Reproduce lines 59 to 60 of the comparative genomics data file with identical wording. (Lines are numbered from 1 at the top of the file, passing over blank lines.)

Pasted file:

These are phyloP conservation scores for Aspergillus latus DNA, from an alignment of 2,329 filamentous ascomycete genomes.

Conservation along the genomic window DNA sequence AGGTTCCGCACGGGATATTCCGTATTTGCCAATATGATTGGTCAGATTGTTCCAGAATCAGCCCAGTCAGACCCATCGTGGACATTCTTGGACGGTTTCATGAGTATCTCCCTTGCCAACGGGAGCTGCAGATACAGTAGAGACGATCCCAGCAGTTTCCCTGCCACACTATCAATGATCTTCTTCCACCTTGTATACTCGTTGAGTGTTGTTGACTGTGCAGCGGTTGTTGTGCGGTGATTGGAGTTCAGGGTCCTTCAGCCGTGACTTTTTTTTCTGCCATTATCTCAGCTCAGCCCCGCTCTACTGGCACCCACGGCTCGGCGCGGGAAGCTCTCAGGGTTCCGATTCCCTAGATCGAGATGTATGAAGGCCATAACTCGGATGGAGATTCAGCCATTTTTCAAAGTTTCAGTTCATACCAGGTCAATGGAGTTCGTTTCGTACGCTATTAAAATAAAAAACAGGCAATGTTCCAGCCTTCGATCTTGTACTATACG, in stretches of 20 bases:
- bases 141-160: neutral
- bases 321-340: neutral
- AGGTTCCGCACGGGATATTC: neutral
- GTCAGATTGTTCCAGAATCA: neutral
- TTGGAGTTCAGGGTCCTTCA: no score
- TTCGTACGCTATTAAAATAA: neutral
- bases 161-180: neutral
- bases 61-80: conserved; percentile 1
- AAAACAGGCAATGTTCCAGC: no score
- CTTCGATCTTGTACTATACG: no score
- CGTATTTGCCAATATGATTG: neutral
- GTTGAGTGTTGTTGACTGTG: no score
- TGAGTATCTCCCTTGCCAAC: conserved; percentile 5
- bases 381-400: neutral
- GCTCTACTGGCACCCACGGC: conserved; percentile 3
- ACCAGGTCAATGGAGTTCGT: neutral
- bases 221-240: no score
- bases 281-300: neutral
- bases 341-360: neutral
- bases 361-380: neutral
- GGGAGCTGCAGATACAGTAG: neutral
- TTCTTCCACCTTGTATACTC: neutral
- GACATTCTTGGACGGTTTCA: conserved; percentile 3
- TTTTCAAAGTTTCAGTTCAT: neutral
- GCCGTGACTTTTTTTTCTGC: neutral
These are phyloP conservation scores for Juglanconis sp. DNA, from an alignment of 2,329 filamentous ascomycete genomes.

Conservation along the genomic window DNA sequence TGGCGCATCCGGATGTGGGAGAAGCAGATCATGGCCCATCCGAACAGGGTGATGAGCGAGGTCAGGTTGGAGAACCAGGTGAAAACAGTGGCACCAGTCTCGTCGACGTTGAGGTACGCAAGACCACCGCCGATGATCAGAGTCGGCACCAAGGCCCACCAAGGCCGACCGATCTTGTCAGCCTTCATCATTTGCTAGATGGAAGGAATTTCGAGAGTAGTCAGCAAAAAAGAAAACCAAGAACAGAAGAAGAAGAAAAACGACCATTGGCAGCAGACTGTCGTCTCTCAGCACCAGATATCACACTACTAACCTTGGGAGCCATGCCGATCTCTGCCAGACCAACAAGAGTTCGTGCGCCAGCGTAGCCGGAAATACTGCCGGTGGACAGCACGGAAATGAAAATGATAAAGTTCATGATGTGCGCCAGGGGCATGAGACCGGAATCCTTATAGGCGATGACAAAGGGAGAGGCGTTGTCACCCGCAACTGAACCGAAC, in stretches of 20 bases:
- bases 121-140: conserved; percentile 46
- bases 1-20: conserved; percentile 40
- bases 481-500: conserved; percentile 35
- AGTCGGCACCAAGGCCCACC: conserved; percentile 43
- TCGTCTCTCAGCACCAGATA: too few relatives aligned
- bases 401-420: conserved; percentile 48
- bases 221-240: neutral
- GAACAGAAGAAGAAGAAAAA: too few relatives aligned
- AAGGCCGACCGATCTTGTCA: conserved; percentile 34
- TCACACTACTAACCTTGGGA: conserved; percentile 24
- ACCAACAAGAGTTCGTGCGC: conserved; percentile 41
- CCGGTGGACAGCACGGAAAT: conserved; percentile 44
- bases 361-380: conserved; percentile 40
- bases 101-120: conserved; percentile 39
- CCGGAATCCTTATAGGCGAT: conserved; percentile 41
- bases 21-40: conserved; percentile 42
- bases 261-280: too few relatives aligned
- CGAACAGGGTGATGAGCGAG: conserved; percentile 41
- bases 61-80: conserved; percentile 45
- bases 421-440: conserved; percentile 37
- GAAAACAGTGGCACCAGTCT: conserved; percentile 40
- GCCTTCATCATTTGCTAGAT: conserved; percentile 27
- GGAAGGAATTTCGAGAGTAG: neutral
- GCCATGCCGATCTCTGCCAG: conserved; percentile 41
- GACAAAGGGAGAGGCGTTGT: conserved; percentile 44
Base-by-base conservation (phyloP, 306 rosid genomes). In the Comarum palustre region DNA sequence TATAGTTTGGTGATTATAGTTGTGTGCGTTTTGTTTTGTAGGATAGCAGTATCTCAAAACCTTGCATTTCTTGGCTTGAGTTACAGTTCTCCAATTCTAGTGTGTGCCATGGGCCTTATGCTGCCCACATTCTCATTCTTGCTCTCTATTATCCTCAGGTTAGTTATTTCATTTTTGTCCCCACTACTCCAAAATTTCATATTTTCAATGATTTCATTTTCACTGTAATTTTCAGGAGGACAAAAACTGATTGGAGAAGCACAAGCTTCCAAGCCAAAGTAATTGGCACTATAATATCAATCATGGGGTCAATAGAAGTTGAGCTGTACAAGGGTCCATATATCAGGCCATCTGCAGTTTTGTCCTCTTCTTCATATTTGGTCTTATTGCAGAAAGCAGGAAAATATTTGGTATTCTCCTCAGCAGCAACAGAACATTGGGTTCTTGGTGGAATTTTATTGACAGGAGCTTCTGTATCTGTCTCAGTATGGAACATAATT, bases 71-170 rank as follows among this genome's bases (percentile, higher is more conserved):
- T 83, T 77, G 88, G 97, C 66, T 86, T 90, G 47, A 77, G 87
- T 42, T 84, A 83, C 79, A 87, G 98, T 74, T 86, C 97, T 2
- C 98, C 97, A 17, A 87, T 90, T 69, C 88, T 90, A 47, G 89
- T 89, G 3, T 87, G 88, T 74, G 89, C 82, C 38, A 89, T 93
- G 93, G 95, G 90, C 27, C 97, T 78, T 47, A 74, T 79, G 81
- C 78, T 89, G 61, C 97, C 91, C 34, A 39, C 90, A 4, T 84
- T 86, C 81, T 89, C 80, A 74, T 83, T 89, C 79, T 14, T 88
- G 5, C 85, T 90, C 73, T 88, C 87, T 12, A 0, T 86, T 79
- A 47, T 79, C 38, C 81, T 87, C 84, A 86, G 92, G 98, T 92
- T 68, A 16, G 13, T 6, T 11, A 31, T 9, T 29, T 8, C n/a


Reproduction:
- T 89, G 3, T 87, G 88, T 74, G 89, C 82, C 38, A 89, T 93
- G 93, G 95, G 90, C 27, C 97, T 78, T 47, A 74, T 79, G 81